How Is Sherpa Fabric Made?

Polyester, acrylic fibers, and cotton are synthetic materials used in making Sherpa fabric. Sometimes, it’s a combination of both acrylic fibers and polyester.

However, the most common material is polyester, which goes through a heat treatment to achieve a fur-like texture.

This heat treatment results in fine fibers. A base is made, and fibers are then formed using a filter,

Using a strong press, the fibers will be applied to the base created and combed out using the equipment.

The fabric is then colored, dyed, and dried out to achieve the Sherpa texture.

How to Use Sherpa in Sewing

If you’re into sewing and you’re dealing with Sherpa fabric, there are things that you need to be aware of before anything else.

This is because Sherpa has characteristics aren’t as easy as real wool fabric. But if you’re good at sewing, doing it with Sherpa is a breeze.

So, what should you do first?

  • Wash the fabric first using cool water. Do it carefully and hang it on the clothesline.
  • Avoid ironing the fabric directly. You can use a pressing cloth if Sherpa needs ironing with the steam and iron set at moderate temperature.
  • If you’re sewing a Sherpa fleece fabric, use a walking foot on your sewing machine to easily pull the fabric despite its thickness.
  • In cutting Sherpa, you will need to use sharp scissors, especially since the fabric mostly has a high pile.
  • Don’t ignore the fabric nap, as you might end up sewing two pieces together.
  • When sewing Sherpa fabric, you may need to use a ballpoint or jersey needle, especially since it’s a knit. You also need to stretch the fabric itself when sewing.
  • Because Sherpa is stretchable, you need to staystitch your pattern when cutting the fabric, especially when making a vest, pullover, or other clothing with curved seams.
  • Use Wonder Clips or Binder Clips on the fabric while sewing to avoid serging through the pins in the fabric nap.
  • Sherpa sheds a lot, especially when it’s cut. So you’ll have to finish all the raw edges.

Top 5 Sherpa Fabric Brands to Buy

While China tops the world’s biggest Sherpa production, other manufacturers are also in the U.S. and some parts of Europe. These companies offer outside-the-country shipping, which is great for those who are into sewing Sherpa fabric.

Check out these brands if you seek Sherpa fabric outside or within the U.S.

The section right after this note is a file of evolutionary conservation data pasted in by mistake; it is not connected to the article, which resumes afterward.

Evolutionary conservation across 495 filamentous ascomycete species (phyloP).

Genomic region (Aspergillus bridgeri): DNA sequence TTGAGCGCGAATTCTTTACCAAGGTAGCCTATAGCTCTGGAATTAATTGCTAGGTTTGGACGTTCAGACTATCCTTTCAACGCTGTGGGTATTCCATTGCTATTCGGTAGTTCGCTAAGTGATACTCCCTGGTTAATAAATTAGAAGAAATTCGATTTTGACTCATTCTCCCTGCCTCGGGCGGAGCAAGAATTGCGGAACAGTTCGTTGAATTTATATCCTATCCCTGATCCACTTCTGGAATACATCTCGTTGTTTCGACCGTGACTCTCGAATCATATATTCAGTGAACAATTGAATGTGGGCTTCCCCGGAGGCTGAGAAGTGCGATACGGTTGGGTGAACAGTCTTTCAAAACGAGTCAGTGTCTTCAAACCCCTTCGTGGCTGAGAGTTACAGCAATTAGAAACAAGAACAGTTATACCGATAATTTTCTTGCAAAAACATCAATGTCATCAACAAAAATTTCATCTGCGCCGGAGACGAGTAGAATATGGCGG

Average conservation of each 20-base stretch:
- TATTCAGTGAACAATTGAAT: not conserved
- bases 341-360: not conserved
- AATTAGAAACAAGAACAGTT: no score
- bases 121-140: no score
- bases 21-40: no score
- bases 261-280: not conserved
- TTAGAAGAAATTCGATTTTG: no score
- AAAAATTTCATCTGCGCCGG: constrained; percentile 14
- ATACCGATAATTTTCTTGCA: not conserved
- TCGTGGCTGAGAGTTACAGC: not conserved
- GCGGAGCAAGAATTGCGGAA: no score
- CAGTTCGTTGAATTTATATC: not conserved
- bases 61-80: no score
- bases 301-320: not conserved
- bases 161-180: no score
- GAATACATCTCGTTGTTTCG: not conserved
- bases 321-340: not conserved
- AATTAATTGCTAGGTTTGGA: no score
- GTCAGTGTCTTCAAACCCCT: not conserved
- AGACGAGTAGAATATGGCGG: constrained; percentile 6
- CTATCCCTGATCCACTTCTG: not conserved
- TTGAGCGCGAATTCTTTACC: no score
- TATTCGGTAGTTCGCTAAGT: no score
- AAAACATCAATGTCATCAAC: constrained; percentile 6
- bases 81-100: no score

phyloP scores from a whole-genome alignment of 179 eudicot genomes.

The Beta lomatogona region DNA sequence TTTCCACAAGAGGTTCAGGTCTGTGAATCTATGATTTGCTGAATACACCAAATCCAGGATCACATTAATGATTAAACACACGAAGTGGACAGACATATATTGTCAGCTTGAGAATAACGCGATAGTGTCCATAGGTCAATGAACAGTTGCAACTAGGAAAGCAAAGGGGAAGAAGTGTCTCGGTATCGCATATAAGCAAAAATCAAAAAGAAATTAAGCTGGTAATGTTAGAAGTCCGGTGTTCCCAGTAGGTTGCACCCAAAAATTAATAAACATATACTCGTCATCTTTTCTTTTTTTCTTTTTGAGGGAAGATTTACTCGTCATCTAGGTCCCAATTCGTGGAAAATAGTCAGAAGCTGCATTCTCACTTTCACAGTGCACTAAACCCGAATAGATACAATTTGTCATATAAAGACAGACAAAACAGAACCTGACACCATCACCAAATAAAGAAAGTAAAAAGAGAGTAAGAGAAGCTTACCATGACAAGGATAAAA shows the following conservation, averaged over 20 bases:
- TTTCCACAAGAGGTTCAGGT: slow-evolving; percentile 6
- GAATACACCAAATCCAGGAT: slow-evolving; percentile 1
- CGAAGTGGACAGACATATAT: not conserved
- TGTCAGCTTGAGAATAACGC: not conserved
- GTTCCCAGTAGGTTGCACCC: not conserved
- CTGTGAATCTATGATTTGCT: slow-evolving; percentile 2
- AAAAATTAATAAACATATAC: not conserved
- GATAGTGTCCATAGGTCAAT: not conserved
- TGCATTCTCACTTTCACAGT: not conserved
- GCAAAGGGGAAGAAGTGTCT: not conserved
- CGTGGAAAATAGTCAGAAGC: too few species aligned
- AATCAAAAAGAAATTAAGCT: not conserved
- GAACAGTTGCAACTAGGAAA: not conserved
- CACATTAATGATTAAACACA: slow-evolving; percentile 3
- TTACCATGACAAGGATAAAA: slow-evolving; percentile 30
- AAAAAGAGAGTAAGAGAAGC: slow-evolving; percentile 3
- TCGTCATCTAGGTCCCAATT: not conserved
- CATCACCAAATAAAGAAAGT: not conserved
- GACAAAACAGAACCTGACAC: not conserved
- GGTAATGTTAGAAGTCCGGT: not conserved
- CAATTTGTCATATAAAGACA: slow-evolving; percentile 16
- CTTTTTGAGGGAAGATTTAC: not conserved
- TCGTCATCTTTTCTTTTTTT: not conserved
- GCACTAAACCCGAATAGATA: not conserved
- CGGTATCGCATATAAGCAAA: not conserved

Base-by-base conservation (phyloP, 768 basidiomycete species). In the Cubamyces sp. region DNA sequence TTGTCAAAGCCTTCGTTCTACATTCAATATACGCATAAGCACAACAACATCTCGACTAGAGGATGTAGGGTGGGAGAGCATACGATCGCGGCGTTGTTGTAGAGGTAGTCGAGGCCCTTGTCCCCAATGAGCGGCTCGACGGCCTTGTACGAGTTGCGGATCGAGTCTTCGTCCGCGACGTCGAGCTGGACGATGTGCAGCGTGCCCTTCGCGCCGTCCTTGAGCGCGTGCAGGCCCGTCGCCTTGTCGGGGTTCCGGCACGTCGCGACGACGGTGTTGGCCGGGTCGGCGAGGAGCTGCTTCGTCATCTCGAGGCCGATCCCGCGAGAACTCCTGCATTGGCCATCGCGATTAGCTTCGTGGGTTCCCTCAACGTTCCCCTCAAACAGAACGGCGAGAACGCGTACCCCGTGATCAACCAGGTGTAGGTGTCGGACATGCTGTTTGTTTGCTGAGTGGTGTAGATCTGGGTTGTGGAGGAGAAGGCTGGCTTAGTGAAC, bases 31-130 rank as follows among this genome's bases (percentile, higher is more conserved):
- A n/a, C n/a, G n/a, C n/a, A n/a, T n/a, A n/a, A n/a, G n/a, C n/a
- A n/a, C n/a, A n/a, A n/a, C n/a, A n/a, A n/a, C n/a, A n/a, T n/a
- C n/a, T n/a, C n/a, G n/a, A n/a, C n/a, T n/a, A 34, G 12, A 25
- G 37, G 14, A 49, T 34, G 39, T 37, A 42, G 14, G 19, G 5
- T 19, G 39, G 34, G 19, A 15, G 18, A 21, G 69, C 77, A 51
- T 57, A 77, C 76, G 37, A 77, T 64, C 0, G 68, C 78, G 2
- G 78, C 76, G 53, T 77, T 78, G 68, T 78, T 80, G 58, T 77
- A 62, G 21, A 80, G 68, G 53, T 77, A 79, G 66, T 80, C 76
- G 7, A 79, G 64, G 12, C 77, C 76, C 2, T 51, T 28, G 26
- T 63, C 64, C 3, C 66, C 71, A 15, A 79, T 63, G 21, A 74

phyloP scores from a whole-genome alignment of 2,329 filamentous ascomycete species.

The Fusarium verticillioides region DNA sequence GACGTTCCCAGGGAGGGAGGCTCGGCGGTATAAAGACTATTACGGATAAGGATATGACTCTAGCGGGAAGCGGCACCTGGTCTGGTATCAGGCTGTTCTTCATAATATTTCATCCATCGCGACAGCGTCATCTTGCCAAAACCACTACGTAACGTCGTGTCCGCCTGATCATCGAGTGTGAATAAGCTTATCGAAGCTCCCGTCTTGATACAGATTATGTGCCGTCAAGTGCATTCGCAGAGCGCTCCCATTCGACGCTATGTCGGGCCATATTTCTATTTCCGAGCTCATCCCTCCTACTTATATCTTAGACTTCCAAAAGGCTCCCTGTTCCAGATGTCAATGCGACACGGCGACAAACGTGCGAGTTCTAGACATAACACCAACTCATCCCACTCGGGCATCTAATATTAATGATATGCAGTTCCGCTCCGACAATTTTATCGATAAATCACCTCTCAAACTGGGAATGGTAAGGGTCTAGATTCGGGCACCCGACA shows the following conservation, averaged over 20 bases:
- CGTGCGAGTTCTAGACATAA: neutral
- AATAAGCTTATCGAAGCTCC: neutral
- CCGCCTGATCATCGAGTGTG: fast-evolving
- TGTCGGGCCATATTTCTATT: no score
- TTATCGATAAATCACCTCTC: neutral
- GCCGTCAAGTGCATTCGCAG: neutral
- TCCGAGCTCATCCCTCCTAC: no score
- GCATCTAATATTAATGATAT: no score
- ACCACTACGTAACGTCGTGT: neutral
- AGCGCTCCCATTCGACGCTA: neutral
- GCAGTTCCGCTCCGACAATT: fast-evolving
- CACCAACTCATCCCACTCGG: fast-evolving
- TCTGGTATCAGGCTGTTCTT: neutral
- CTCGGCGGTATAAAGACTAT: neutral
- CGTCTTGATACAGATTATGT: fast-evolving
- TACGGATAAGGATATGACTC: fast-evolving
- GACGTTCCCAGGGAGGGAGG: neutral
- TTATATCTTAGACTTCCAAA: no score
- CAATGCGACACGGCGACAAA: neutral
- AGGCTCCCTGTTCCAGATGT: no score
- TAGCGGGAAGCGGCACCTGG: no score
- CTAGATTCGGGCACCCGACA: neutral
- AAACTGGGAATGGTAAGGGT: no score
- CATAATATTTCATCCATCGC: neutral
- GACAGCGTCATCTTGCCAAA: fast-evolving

• ProECO Organic Cotton Sherpa Fabrics by Wazoodle Fabrics
  • David Textiles 100% Polyester Sherpa
  • Marquésa Lana
  • Wujiang City Do Textile 100% Polyester Sherpa Fabric
  • Tongxiang Hywell Textile

There are a lot of brands located in China, but if you’re in the U.S. Wazoodle Fabrics and Marquesa Lana are great options.

Sherpa Fabric Allergic Reaction

Since Sherpa is mostly made in polyester, there might be allergic reactions it brings to some people.

Also called textile dermatitis or fabric allergy happens when your skin comes in contact with a fabric like polyester.

Textile fibers, chemical additives, detergent, and dye are the possible reasons for polyester allergy. This doesn’t happen to many people, but there are a few who can’t tolerate allergic reactions.

If you suspect you’re allergic to polyester, immediately take it away from you and seek medical treatment if needed.

Possible symptoms may include skin rashes, abnormal warm feelings, tenderness, red marks, hives, itching, and other irritations.

Severe polyester allergies might cause breathing difficulties, tightness in the chest, and swelling.

Unfortunately, research says it’s difficult to identify fabric allergy, and there’s still no specific treatment for polyester allergy.

If you’re suffering from polyester allergy, there are several over-the-counter medications to buy. You can have antihistamines, calamine lotion, steroid cream, and many more.

Also, many other alternatives to polyester, like cotton, are available in Sherpa fabrics.

Otherwise, you can completely avoid the fabric and opt for what’s more comfortable and healthier.

The Bottom Line

Sherpa is vegan-friendly, made from polyester, acrylic, and cotton, and all vegan and cruelty-free. This is a great alternative to genuine wool, which is not just expensive but is also cruel to animals like sheep, goats, and rabbits.

Many clothing manufacturers have joined the bandwagon of producing vegan-friendly products. This includes the popular shoe brand Nike.

Nike’s Air Force 1 is surprisingly vegan; detailed here about how the company made it sustainable and vegan-friendly. Have fun!